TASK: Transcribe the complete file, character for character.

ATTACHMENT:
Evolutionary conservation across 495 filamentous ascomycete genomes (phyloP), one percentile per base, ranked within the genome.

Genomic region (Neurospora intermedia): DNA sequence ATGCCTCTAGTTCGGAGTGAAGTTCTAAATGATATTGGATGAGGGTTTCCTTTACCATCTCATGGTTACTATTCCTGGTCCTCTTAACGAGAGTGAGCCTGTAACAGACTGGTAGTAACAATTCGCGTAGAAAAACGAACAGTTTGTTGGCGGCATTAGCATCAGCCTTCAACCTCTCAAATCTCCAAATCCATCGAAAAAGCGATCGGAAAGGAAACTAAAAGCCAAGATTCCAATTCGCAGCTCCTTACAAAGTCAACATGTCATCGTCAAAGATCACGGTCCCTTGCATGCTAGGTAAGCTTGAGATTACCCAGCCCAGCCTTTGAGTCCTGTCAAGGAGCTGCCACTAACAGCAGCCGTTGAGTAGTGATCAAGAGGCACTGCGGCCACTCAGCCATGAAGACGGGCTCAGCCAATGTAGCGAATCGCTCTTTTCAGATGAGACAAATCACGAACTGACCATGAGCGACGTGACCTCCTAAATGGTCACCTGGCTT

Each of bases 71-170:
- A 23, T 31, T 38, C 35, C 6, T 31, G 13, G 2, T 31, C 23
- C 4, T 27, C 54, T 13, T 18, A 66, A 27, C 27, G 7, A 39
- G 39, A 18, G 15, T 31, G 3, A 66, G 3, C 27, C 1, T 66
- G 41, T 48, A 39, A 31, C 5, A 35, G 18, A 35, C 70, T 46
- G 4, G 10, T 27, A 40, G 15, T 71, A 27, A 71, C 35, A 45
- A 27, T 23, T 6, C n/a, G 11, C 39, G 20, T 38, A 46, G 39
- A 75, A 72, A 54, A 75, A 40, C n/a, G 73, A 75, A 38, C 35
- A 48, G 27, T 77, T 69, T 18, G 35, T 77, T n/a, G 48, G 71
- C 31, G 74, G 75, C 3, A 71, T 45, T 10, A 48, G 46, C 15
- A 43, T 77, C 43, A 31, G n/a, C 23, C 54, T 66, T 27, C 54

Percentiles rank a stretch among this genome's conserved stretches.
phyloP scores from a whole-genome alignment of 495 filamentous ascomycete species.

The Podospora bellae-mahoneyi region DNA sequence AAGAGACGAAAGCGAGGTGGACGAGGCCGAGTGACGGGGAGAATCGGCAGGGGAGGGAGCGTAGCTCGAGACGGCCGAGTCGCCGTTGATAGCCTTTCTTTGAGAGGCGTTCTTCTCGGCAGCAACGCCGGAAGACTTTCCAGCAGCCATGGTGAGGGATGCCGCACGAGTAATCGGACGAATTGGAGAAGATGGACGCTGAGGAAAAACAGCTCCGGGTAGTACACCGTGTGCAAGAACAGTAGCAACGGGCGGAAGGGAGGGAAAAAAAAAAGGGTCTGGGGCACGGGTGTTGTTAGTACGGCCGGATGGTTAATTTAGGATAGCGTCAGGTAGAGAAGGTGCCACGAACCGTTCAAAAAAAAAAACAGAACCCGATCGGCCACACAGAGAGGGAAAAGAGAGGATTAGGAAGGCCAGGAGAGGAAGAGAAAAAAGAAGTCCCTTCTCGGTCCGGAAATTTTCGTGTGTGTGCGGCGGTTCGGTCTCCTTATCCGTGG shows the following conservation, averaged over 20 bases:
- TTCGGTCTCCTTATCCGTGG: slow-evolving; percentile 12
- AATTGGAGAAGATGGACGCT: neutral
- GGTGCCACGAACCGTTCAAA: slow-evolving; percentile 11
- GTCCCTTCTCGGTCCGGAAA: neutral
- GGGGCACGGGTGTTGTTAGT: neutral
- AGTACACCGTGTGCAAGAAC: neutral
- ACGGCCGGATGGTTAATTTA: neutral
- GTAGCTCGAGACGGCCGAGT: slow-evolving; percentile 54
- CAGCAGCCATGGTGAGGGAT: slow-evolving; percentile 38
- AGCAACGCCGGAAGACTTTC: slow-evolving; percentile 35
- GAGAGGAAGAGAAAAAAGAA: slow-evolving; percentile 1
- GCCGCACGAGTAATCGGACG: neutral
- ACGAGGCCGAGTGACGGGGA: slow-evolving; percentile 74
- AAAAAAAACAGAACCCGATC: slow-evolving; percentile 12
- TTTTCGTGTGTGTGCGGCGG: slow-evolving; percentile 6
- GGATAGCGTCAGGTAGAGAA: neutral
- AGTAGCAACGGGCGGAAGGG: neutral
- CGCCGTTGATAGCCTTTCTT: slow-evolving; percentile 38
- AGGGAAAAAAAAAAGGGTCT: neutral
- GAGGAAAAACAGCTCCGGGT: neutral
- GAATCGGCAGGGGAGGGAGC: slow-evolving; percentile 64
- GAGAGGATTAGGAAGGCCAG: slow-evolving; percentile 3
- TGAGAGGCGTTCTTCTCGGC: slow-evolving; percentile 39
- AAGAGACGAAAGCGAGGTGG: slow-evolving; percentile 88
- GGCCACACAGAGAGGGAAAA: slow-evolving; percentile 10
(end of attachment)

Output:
Evolutionary conservation across 495 filamentous ascomycete genomes (phyloP), one percentile per base, ranked within the genome.

Genomic region (Neurospora intermedia): DNA sequence ATGCCTCTAGTTCGGAGTGAAGTTCTAAATGATATTGGATGAGGGTTTCCTTTACCATCTCATGGTTACTATTCCTGGTCCTCTTAACGAGAGTGAGCCTGTAACAGACTGGTAGTAACAATTCGCGTAGAAAAACGAACAGTTTGTTGGCGGCATTAGCATCAGCCTTCAACCTCTCAAATCTCCAAATCCATCGAAAAAGCGATCGGAAAGGAAACTAAAAGCCAAGATTCCAATTCGCAGCTCCTTACAAAGTCAACATGTCATCGTCAAAGATCACGGTCCCTTGCATGCTAGGTAAGCTTGAGATTACCCAGCCCAGCCTTTGAGTCCTGTCAAGGAGCTGCCACTAACAGCAGCCGTTGAGTAGTGATCAAGAGGCACTGCGGCCACTCAGCCATGAAGACGGGCTCAGCCAATGTAGCGAATCGCTCTTTTCAGATGAGACAAATCACGAACTGACCATGAGCGACGTGACCTCCTAAATGGTCACCTGGCTT

Each of bases 71-170:
- A 23, T 31, T 38, C 35, C 6, T 31, G 13, G 2, T 31, C 23
- C 4, T 27, C 54, T 13, T 18, A 66, A 27, C 27, G 7, A 39
- G 39, A 18, G 15, T 31, G 3, A 66, G 3, C 27, C 1, T 66
- G 41, T 48, A 39, A 31, C 5, A 35, G 18, A 35, C 70, T 46
- G 4, G 10, T 27, A 40, G 15, T 71, A 27, A 71, C 35, A 45
- A 27, T 23, T 6, C n/a, G 11, C 39, G 20, T 38, A 46, G 39
- A 75, A 72, A 54, A 75, A 40, C n/a, G 73, A 75, A 38, C 35
- A 48, G 27, T 77, T 69, T 18, G 35, T 77, T n/a, G 48, G 71
- C 31, G 74, G 75, C 3, A 71, T 45, T 10, A 48, G 46, C 15
- A 43, T 77, C 43, A 31, G n/a, C 23, C 54, T 66, T 27, C 54

Percentiles rank a stretch among this genome's conserved stretches.
phyloP scores from a whole-genome alignment of 495 filamentous ascomycete species.

The Podospora bellae-mahoneyi region DNA sequence AAGAGACGAAAGCGAGGTGGACGAGGCCGAGTGACGGGGAGAATCGGCAGGGGAGGGAGCGTAGCTCGAGACGGCCGAGTCGCCGTTGATAGCCTTTCTTTGAGAGGCGTTCTTCTCGGCAGCAACGCCGGAAGACTTTCCAGCAGCCATGGTGAGGGATGCCGCACGAGTAATCGGACGAATTGGAGAAGATGGACGCTGAGGAAAAACAGCTCCGGGTAGTACACCGTGTGCAAGAACAGTAGCAACGGGCGGAAGGGAGGGAAAAAAAAAAGGGTCTGGGGCACGGGTGTTGTTAGTACGGCCGGATGGTTAATTTAGGATAGCGTCAGGTAGAGAAGGTGCCACGAACCGTTCAAAAAAAAAAACAGAACCCGATCGGCCACACAGAGAGGGAAAAGAGAGGATTAGGAAGGCCAGGAGAGGAAGAGAAAAAAGAAGTCCCTTCTCGGTCCGGAAATTTTCGTGTGTGTGCGGCGGTTCGGTCTCCTTATCCGTGG shows the following conservation, averaged over 20 bases:
- TTCGGTCTCCTTATCCGTGG: slow-evolving; percentile 12
- AATTGGAGAAGATGGACGCT: neutral
- GGTGCCACGAACCGTTCAAA: slow-evolving; percentile 11
- GTCCCTTCTCGGTCCGGAAA: neutral
- GGGGCACGGGTGTTGTTAGT: neutral
- AGTACACCGTGTGCAAGAAC: neutral
- ACGGCCGGATGGTTAATTTA: neutral
- GTAGCTCGAGACGGCCGAGT: slow-evolving; percentile 54
- CAGCAGCCATGGTGAGGGAT: slow-evolving; percentile 38
- AGCAACGCCGGAAGACTTTC: slow-evolving; percentile 35
- GAGAGGAAGAGAAAAAAGAA: slow-evolving; percentile 1
- GCCGCACGAGTAATCGGACG: neutral
- ACGAGGCCGAGTGACGGGGA: slow-evolving; percentile 74
- AAAAAAAACAGAACCCGATC: slow-evolving; percentile 12
- TTTTCGTGTGTGTGCGGCGG: slow-evolving; percentile 6
- GGATAGCGTCAGGTAGAGAA: neutral
- AGTAGCAACGGGCGGAAGGG: neutral
- CGCCGTTGATAGCCTTTCTT: slow-evolving; percentile 38
- AGGGAAAAAAAAAAGGGTCT: neutral
- GAGGAAAAACAGCTCCGGGT: neutral
- GAATCGGCAGGGGAGGGAGC: slow-evolving; percentile 64
- GAGAGGATTAGGAAGGCCAG: slow-evolving; percentile 3
- TGAGAGGCGTTCTTCTCGGC: slow-evolving; percentile 39
- AAGAGACGAAAGCGAGGTGG: slow-evolving; percentile 88
- GGCCACACAGAGAGGGAAAA: slow-evolving; percentile 10